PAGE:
Certainly two of Marramao’s key ideas are that we must abandon the classic Western pretension to universal norms of democracy and reason - or indeed the arrogance that European ways of being can and should be thought universal – no, no, no! There are many ways of being in the world, just pick up any introduction to anthropology. Of course some very basic near-universals exist in socio-cultural systems but there is far more heterogeneity (some of it incommensurate or nearly so) than homogeneity between such systems. To deny this and suggest our way of being is THE way of being for all people (reflected of course in such formulations as the ideological mythos of America and Americanism) is a grotesque act of hubris which left unchecked will destroy us. One cannot replace the population of Norway with Koreans and it still be Norway in any real sense. Not all things can actually be entered into a calculus of fungibility.

Marramao’s second notion is the need for a “universal politics of difference”. Of course it all depends on how one defines this. Liberalism is a universal politics of difference with regard to individuals as individuals – that all ‘secondary’ categorisation is illegitimate if such reduces the individual’s ability to exercise their powers and enjoy their individual rights etc.  Within the broadly liberal sensibility the secondary categories are in not quite ‘unreal’ but they are epiphenomena and to be disregarded beyond forbidding discrimination against individuals on the basis of such possible classifications. This is of course a very flat, reductionist and deflationary socio-political ontology. Perhaps instead a ‘universal politics of difference’ is better understood within the context of a expansive and extended socio-political ontology – one that is grounded in the notion that reality itself - including the human part of reality – is differentiated, stratified and hierarchical in nature. Under a model of ontological stratification a ‘universal politics of difference’ can perhaps incorporate that notion social ‘wholes’ are just as real as individual ‘parts’, yet the wholes are also are distinct and ‘emergent’ phenomena in their own right, thus must be part of any legitimate account of political and socio-cultural life. Indeed not do does so does great harm and is a monstrous collective injustice.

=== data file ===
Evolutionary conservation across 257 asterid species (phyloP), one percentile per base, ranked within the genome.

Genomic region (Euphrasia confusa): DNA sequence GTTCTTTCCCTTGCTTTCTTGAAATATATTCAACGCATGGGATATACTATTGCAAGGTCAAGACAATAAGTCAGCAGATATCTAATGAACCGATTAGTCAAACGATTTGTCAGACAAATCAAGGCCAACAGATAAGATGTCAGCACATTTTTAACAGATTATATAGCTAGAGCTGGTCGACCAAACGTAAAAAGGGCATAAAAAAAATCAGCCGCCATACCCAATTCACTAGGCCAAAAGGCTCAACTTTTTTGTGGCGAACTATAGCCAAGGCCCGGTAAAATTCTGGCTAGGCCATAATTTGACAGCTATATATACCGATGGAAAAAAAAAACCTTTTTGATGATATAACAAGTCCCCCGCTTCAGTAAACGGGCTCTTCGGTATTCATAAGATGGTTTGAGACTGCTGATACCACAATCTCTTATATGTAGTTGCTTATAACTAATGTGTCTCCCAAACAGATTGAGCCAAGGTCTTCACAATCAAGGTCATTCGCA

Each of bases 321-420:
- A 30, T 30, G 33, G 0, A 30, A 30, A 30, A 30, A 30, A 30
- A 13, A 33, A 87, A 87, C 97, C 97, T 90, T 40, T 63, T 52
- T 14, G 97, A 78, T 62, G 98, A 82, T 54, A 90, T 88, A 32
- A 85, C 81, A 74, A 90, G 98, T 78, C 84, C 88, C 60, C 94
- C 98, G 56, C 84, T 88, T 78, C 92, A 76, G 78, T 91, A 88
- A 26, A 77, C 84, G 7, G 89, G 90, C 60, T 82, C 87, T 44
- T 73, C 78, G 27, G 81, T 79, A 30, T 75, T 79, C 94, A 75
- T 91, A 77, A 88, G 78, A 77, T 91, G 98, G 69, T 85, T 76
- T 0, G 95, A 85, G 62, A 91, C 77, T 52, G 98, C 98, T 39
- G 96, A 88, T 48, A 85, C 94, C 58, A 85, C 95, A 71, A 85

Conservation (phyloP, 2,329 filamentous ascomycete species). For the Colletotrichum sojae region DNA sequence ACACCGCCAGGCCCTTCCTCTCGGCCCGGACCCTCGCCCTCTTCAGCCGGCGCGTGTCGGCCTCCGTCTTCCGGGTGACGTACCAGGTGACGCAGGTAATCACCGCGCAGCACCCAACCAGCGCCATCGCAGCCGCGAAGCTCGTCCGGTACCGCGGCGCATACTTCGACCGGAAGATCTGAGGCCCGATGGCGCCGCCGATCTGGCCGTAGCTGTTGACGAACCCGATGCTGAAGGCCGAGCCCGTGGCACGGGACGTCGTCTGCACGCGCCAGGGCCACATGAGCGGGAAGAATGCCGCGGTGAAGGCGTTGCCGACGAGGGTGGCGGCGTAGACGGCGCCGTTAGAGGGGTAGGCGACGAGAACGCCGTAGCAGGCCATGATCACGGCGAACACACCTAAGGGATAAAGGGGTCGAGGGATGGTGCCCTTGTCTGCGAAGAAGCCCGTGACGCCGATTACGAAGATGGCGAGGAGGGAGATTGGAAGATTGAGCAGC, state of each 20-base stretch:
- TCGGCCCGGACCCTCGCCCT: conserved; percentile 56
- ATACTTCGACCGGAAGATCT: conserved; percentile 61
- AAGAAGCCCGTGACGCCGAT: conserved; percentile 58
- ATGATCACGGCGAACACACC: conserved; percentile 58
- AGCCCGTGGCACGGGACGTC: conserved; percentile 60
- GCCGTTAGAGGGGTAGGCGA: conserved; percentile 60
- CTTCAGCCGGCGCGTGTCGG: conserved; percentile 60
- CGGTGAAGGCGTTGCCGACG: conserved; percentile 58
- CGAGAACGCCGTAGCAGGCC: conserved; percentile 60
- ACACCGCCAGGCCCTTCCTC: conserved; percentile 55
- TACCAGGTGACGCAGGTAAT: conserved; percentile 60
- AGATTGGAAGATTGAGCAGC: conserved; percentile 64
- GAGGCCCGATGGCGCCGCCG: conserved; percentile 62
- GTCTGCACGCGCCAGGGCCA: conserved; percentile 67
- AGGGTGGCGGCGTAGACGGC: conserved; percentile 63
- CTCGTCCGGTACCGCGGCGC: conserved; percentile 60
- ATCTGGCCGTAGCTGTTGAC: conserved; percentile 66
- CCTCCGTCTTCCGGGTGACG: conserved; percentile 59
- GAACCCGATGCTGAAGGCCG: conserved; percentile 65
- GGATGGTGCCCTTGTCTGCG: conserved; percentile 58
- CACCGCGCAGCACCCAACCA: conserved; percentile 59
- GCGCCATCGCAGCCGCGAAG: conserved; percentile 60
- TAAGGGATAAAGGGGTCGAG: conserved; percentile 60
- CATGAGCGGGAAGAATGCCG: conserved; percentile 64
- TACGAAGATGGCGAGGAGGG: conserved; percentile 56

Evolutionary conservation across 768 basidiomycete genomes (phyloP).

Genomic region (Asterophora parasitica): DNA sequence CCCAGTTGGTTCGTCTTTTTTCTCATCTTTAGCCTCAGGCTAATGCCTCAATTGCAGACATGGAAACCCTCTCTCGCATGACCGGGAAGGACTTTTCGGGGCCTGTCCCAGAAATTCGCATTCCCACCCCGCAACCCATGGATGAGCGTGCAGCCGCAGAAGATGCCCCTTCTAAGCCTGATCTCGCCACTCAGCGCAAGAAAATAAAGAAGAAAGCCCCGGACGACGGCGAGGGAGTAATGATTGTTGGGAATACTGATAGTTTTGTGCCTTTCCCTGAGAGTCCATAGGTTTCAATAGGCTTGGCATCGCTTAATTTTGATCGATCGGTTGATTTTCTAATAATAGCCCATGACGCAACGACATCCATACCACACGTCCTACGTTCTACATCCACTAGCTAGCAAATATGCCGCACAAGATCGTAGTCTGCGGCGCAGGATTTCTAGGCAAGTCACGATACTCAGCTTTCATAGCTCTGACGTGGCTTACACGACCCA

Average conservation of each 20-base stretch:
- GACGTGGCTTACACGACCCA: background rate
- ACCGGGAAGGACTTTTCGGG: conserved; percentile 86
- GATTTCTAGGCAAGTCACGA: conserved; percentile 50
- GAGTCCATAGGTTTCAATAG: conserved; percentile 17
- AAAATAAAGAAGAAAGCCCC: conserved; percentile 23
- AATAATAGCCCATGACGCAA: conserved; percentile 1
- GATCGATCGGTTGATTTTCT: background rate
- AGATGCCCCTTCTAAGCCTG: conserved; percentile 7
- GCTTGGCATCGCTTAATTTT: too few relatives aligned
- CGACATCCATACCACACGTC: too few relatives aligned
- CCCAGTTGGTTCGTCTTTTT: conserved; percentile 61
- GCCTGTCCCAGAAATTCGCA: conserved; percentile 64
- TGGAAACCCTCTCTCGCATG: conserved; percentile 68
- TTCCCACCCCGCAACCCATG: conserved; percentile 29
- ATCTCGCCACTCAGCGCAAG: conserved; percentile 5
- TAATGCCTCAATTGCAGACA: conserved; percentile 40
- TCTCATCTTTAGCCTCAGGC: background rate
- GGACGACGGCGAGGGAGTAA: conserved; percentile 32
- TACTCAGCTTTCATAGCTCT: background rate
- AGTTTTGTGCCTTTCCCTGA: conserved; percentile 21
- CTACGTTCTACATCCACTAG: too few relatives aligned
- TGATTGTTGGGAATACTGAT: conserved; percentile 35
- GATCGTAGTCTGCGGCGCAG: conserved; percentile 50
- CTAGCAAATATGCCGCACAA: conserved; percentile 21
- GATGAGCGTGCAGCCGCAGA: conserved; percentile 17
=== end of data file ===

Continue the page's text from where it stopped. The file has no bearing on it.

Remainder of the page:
But as I pointed out in my review of Kazuo Ishiguro’s “Never Let Me Go” injustice is phenomenon which unless recognised as such cannot be salient as a conceptual framework or ethical category for its victims and hence it will remain political inert. To act upon injustice one must first ‘see’ it. But again contra Hayek et al., notions of justice have to be expanded beyond the mere individual ‘part’ and understood in the context of an expanded socio-political ontology. A new political ethics that confronts the injustices of liberal modernity – which actually requires an politically intelligent synthesis of global and local outlooks to defeat the most toxic elements acting within the ‘system’ on an issue by issue basis. For example, the crazy financial regime/Ponzi scheme of an, at minimum, $700 trillion ‘free-market’ of derivatives etc., (which is essentially parasitic speculation - by another name - for the massive enrichment of a tiny global elite) is very hard to combat on a national basis alone. But it absolutely must be brought under control.

I suppose to sum up the key aspect of a new political ethics is that the collective subject we call ‘a people’ or ‘a nation’ can legitimately demand collective ownership of the geographic places where they live and the right to their own collective imaginative and cultural space (which to be authentically theirs has to pretty much maximally socio-culturally and ethno-linguistically homogeneous in nature). Something that liberal cosmopolitanism cannot possible agree to.  Of course it’s much harder to have a culturally coherent and morally respectable argument for such homogeneity in fundamentally ‘hybrid zones’ such as almost all of the ‘New World’.  But I think it’s perfectly reasonable, politically and morally, for say the Japanese to claim Japan as their own on the basis of their autochthonous status – equally this is true for the European peoples in Europe – if it’s not ‘ours’ then who the hell does it ‘belong’ too?

Sorry GW that’s all a bit rambling but it’s late and I’m tired! And btw apologies to Danny too on this front!

2

Posted by Desmond Jones on December 06, 2012, 03:16 AM | #

It is also quite correct to say that reciprocity is radically universal and empathetic. Christianity is the product of reciprocity, a trait bereft in primeval man.  Certainly reciprocity “commends equal treatment, universal respect and fraternity”.

You shall not take vengeance or bear a grudge against your kinsfolk. Love your neighbor as yourself: I am the LORD.
—Leviticus 19:18

Where is it then that this liberal modernity begins to “eat” itself? Your kin? Village? The Channel? Men of other “white"nations? All sentient beings?